Elon Musk’s SpaceX Riles Its Rivals for Broadband Subsidies

Elona Muska

SpaceX is facing its latest challenge – and some resistance – in its quest to secure nearly $1 billion in government funding for its satellite broadband service.

In recent weeks, SpaceX has received interim reimbursements from the Trump administration for $886 million in federal support to deliver broadband services to rural areas through its low-orbit Starlink satellite system.

The federal government is currently planning a final round of testing before betting that Musk’s technology can help fill in the remaining gaps in US broadband internet. Most of the $9.2 billion in grants from the Federal Communications Commission went to more established technologies, including companies that lay fiber optic cables.

The FCC is asking SpaceX and other companies in waiting to prove their financial and technical capabilities to build the network, and Friday was the deadline for filing those plans.

SpaceX’s competitors for the subsidies are asking the FCC and its new leadership under the Biden administration to take a closer look at these plans, and they are in the process of garnering support for their cause on Capitol Hill

More than 150 members of Congress wrote on the 19th. Janvier sent a letter to the FCC urging it to closely scrutinize the selected bidders to ensure they are capable and to consider public participation in the filings.

Elon Musk spoke at a satellite technology conference in Washington, D.C., early last year.


Susan Walsh/Presse Associée

The letter, which did not mention SpaceX or any other company, was then promoted online by two commercial groups competing for government subsidies: National Association of Rural Electric Co-operatives and Rural Broadband Association.

We are funding the experiment, he said.

Jim Matheson,

Executive Director of the National Association of Rural Electric Co-operatives, which also represents electricity providers applying for broadband subsidies for fiber. We don’t know if it will work or not, he said in an interview, referring to the SpaceX system.

Representatives of SpaceX, whose official name is Space Exploration Technologies Corp. – did not respond to requests for comment.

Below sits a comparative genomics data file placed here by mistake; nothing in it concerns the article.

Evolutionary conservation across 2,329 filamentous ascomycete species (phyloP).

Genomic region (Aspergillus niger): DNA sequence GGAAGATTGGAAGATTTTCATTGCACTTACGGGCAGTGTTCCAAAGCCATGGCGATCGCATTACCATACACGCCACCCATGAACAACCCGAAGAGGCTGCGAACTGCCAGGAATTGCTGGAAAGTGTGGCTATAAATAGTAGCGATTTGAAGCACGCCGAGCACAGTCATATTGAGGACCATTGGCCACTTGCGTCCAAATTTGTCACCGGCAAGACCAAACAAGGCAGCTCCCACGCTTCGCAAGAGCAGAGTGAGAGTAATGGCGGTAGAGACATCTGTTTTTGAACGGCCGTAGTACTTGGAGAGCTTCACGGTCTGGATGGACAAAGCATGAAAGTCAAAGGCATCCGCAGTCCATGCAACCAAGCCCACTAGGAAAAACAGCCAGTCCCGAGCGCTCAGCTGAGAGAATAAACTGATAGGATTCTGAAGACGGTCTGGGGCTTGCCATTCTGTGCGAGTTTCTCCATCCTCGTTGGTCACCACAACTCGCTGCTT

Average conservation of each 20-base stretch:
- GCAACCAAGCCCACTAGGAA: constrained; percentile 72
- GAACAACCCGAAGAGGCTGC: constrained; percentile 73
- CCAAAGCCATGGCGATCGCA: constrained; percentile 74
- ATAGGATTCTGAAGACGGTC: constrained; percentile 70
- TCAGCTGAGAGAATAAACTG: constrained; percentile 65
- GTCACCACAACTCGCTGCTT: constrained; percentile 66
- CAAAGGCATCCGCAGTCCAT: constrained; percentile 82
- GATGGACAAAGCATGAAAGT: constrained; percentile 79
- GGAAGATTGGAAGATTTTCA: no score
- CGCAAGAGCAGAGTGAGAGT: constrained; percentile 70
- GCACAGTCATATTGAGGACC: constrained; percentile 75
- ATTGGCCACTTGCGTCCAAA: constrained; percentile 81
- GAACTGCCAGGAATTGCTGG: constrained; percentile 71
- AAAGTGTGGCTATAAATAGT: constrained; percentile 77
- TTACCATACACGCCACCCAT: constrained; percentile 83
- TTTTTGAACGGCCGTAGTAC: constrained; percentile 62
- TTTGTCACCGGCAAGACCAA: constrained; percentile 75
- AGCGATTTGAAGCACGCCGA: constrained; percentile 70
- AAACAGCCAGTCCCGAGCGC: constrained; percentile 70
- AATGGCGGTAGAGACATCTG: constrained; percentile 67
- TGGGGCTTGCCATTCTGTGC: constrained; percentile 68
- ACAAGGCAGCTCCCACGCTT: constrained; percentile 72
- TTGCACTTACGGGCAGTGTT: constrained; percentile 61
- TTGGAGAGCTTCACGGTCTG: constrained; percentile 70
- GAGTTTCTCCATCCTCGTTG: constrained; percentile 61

Proponents of SpaceX’s plan argue that broadband via satellite could allow remote homes and businesses to be reached at a much lower cost.

In the meantime, government grants could help support Mr. Musk’s plans to offer satellite broadband Internet worldwide, a key to financial success.

An FCC spokesman declined to say when the agency plans to make a decision on the SpaceX plan, referring to the agency’s published procedures. They do not set deadlines for the approval of applications and stipulate that applications with detailed plans will not normally be published until they have been approved.

SpaceX is not the only company whose system uses satellites, nor is it the only winner of the controversial bid. Mr. Matheson pointed to the significant amount of funding obtained by ISPs using so-called fixed-wireless technology, which appears to be beating fiber-based ISPs, even though fiber technology is generally considered faster.

SpaceX plans to use the money to bring broadband to more than 640,000 locations in 35 states that do not yet have broadband access, according to the FCC. Many of them are households and businesses in rural areas where the cost of building a broadband network has so far exceeded the potential revenues of broadband companies.

With many schools across the country starting the year virtually, people in rural communities like West Virginia are wondering why they don’t have a reliable online service. For many Americans, the recent bankruptcy of Frontier Communications has exposed the shortcomings of American broadband policy. Photographic illustration: Carlos Waters/Video: Jake Nichol/WSW.

In its report, approved on Dec. 22, SpaceX filed an application with the FCC in January of this year, and is leading the first deployments in states such as Washington, D.C.

SpaceX is continuing its rapid development of a next-generation satellite system and is already providing high-capacity, low-latency broadband services to Americans across the country, the company said.

Last year, in one of his archives, he described using his technology to serve hard-to-reach Americans in rural areas for whom access has long been unreliable, unaffordable or downright unaffordable.

FCC Commissioner

Jessica Rosenworcel,

The Democrat, who is president while the new administration votes on his candidacy, declined to comment. She criticized the FCC for boosting subsidies last year and said the agency should wait until it has better data on where broadband is needed.